Discover the Dutch Caribbean’s hottest new resort with a heart-shaped and luxury bungalows

As the motor coach pulled out of the airport headed for Sandals Royal Curaçao, couples on board started exchanging how long they’ve been married.

“Thirty-two years,” exclaimed one couple.

“Forty-four years,” boasted another, causing the bus to break out in applause.

“One day!” shouted a pair of newlyweds, garnering cheers all around.

It’s a fitting scene as Sandals Resorts has long garnered a reputation for providing luxury Caribbean vacations for couples and Executive Chairman Adam Stewart says the newly-opened west-facing resort is designed for couples eager to soak up the sunset.

“Sandals as a brand is about two people in love. Our tagline is, and has always been ‘Love is all you need’ — because everything else is included at Sandals,” he explains. “And the number one thing that customers are looking for to maintain romance, when they’re here in the Caribbean, is that sunset.”

New to Sandal’s sixteenth resort are the Kurason Island Suites, luxury bungalows set around a heart-shaped pool with an island at the centre, and the Awa Seaside Bungalows with private infinity pools overlooking the water. Guests staying in these upscale room categories also have complimentary access to MINI Coopers that let them hit the town and explore in style and comfort.

The suite life

The 351-room and suite property features 11 culinary concepts, including eight restaurants and three beachside gourmet food trucks, and 13 bars. Vincent pays homage to the famous Dutch painter with a European fusion menu; Gatsu Gatsu offers extravagent sushi creations and Zuka offers culinary traditions and flavours representative of Central America and South America.

As a first, Sandals Royal Curaçao offers a dine out program, where top tier guests can eat out at eight local restaurant partners in the capital city of Willemstad — included in the package price. 

“Our purpose is to share the four corners of the Caribbean with the world and the best of the Caribbean. I get the honour of running around the Caribbean all day long, flying on planes, scouting, looking and seeing what’s the best. As you look over here, it’s about as damn good as it gets anywhere on the planet,” Stewart says pointing out to the resort, which is located on 44 acres. 

On the island

Off the resort, the vibrant city of Willemstad is loaded with boutiques, street art, bars and restaurants to explore. Walking across Queen Emma Bridge, the floating bridge that connects the Punda and Otrobanda neighbourhoods, is a must. This is where visitors will find the colourful stretch of buildings that makes up the Handelskade — one of the most recognized views of the destination. 

Clarita Hagenaar, the 79-year-old founder of Clarita Food Trails, points out that the buildings used to be all white.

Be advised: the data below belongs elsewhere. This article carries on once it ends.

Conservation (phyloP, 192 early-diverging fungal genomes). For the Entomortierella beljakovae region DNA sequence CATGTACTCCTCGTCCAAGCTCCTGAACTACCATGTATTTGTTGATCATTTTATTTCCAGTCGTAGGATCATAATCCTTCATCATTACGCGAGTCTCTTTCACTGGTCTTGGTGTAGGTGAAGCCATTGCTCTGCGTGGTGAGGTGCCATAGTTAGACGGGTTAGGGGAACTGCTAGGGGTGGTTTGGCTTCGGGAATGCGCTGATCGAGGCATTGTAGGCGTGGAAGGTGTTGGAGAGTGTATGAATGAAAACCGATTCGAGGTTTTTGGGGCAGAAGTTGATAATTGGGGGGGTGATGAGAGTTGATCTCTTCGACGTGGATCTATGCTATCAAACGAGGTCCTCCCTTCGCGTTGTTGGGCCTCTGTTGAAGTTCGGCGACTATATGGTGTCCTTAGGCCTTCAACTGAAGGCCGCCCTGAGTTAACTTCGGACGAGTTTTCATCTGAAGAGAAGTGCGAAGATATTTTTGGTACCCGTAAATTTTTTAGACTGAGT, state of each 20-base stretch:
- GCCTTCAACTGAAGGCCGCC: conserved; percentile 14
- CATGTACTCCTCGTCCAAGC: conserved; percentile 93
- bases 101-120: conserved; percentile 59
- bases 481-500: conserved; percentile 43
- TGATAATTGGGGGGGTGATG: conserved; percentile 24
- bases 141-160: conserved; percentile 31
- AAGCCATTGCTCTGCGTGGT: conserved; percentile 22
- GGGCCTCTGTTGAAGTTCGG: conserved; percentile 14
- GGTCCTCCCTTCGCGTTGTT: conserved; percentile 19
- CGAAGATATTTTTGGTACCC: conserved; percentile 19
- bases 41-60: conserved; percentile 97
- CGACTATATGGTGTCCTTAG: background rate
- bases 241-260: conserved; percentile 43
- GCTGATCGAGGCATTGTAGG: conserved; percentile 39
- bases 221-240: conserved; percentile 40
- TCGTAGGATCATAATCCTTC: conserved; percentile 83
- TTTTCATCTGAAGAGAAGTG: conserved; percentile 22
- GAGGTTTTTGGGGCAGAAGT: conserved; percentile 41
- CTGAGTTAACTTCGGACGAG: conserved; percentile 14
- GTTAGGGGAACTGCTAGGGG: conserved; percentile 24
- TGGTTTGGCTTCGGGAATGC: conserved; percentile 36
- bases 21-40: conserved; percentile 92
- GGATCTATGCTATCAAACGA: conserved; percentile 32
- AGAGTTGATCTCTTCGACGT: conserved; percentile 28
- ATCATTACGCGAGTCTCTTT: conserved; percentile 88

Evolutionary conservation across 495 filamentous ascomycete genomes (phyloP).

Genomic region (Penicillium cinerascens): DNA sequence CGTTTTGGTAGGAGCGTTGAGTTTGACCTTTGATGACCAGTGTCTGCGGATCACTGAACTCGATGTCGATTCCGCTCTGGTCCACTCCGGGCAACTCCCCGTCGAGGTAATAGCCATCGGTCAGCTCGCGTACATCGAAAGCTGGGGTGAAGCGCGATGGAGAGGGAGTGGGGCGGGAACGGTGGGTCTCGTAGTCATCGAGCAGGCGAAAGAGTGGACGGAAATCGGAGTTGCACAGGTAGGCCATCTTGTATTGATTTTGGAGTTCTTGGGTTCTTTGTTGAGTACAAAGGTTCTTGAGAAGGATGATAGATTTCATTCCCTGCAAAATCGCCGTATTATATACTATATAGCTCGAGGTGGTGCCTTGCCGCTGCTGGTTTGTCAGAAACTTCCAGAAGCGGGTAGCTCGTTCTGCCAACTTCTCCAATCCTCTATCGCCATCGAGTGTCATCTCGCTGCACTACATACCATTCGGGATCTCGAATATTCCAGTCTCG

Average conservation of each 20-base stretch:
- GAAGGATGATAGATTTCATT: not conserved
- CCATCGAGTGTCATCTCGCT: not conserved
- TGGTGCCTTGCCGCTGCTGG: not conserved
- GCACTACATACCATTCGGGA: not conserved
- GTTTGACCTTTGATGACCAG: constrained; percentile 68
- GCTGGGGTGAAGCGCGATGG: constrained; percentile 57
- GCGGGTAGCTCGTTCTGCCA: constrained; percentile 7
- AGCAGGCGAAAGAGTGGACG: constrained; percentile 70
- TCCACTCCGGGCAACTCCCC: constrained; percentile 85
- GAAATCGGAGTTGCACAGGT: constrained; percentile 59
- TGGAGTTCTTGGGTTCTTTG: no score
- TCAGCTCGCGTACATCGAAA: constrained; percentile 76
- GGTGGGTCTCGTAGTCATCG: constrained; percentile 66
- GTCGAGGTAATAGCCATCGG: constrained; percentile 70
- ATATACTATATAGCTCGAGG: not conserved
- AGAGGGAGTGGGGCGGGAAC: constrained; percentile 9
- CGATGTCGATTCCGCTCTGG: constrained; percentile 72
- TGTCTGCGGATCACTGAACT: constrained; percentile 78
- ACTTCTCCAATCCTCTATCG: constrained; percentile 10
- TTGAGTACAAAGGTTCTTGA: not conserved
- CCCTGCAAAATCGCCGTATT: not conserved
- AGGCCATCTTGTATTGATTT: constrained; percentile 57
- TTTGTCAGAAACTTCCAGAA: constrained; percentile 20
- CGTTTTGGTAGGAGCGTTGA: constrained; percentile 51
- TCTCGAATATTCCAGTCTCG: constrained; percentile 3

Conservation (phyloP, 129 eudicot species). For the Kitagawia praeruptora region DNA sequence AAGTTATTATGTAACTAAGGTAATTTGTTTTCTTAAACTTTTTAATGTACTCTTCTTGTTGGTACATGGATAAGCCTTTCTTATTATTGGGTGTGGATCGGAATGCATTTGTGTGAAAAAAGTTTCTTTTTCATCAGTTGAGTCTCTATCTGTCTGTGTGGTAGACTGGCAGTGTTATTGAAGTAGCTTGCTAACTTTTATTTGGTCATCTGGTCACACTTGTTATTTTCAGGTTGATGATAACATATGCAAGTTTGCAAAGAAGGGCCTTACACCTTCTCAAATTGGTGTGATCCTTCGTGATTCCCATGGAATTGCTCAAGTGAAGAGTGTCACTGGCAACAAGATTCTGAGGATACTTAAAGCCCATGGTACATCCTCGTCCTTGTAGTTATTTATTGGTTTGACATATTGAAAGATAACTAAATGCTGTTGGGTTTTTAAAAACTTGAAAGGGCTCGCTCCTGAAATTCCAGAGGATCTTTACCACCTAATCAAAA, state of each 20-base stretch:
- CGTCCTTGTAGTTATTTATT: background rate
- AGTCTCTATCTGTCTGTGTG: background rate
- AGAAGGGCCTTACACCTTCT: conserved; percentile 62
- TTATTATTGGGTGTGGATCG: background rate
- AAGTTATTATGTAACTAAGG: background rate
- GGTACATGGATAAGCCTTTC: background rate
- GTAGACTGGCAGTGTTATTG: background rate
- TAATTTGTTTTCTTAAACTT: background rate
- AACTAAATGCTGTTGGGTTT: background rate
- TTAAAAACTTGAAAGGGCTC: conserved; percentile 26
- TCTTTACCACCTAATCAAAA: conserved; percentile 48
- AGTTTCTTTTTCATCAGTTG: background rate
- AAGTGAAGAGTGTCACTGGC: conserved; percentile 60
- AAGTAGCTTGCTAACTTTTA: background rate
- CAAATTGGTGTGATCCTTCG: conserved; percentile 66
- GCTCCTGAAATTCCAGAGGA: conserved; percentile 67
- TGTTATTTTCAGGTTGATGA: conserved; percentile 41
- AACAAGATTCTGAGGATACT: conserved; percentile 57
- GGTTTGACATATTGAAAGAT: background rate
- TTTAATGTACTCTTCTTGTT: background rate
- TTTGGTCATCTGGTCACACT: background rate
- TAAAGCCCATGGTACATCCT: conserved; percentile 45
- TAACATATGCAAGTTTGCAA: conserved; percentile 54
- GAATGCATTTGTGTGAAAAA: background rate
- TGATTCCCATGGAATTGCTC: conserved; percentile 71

“Legend has it that we had a governor who said stop painting the houses white because of the reflection of the bright sun,” she says. 

Fact or fiction, the historic figure is said to have ordered the change because the reflection caused him to suffer terrible migraines. Nowadays, the colourful pastel-honed hues of the buildings are part of the charm of the UNESCO World Heritage site.

With dishes influenced by Dutch and Afro-Caribbean cuisines, culinary tours with Clarita Food Trails end at Plasa Bieu, an old market that’s an authentic lunch spot for locals. The informal dining spot is a tasty way to indulge in fresh and homemade meals like salty pork stew, bòkel (salted mackerel), kabes ku higra (cup and liver stew), kadushi (cactus soup), bonchi kòra (red bean soup), and iguana soup.

For a relaxing way to spend the day, Island Routes runs catamaran and superyacht tours to Klein (little) Curaçao, a small uninhabited island with piercing blue water about 42 kilometres from the main island. Along with snorkelling for sea turtles and providing an idyllic backdrop for a scenic beach escape, there are some unique features to the flat, arid island like an iconic pink lighthouse and several shipwrecks. The most notable is that of the oil tanker ‘Maria Bianca Guidesman,’ which is eroding into the shoreline. 

The 1.7 square-kilometre island is divided into two starkly different sides, with the shipwreck coast being rough, rugged, rocky and dramatic, while the long stretch of sandy beach is picturesque with turquoise waters, and makes for a memorable day trip. 

For those with a sense of adventure, one of the most unique things to do in Curaçao is rappelling down the Queen Juliana Bridge, the tallest bridge in the Caribbean. The experience provides a remarkable vantage point of Willemstad from almost 150 feet up in the air. 

“My youngest client off the bridge was five years old and the oldest was two weeks away from turning 83 years old,” says climbing instructor, Albert Schoop of Vertical Fun Curaçao. 

A police officer by trade, Schoop originally got into rappelling through work, organizing training rappels as the local riot commander, becoming certified as a rappel master and gaining specialist training in tactical rappelling with a Dallas PD SWAT team. 

“Up to 1994 I used to watch rappelling on TV and think you must be very crazy to hang from such a thin rope at great heights,” he recalls. “I started doing it on my own with family and friends and there was always someone suggesting I should do this commercially.”

Along your travels you may hear the word Dushi, a Papiamentu word with multiple meanings. Unlike what it sounds like in English, it’s actually an endearing phrase meaning sweetie, honey, babe or even sexy. It can also be used to describe tasty food or the good things in life — so no matter where you find yourself in Curaçao, make sure it’s dushi.

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